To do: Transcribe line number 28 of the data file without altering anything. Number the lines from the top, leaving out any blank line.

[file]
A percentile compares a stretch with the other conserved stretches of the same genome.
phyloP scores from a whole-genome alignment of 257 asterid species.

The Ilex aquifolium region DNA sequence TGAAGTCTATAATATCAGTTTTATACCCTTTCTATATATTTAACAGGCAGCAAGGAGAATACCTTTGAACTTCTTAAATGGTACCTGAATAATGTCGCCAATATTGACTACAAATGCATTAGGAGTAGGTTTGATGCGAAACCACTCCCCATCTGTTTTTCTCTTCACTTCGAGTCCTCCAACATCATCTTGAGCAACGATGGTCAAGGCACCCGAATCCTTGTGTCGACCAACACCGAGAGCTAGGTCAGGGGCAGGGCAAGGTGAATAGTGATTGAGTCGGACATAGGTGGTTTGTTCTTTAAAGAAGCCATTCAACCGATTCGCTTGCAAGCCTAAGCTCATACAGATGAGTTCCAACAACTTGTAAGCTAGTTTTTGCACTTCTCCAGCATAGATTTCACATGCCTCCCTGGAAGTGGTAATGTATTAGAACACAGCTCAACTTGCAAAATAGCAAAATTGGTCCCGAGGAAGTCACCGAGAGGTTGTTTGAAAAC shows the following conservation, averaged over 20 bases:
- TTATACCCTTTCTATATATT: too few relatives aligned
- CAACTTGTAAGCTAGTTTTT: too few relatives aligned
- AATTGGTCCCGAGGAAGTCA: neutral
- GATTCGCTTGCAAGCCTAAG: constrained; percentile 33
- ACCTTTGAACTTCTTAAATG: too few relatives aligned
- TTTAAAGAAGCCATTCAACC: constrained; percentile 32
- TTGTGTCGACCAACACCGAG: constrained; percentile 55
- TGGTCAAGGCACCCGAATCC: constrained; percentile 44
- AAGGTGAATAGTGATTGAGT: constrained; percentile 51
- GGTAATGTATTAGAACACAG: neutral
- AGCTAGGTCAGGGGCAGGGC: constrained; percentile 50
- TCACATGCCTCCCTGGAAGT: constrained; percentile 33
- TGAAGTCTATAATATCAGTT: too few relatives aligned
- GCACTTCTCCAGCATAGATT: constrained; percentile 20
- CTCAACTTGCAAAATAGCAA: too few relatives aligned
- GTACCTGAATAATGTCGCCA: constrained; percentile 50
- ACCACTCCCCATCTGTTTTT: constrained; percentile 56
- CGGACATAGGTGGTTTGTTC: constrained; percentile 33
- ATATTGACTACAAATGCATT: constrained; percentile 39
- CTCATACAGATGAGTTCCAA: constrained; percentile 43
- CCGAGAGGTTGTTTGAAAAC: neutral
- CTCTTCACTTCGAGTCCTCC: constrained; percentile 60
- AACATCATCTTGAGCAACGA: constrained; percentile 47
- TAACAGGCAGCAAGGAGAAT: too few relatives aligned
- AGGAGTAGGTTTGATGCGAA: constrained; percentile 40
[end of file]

- AGGAGTAGGTTTGATGCGAA: constrained; percentile 40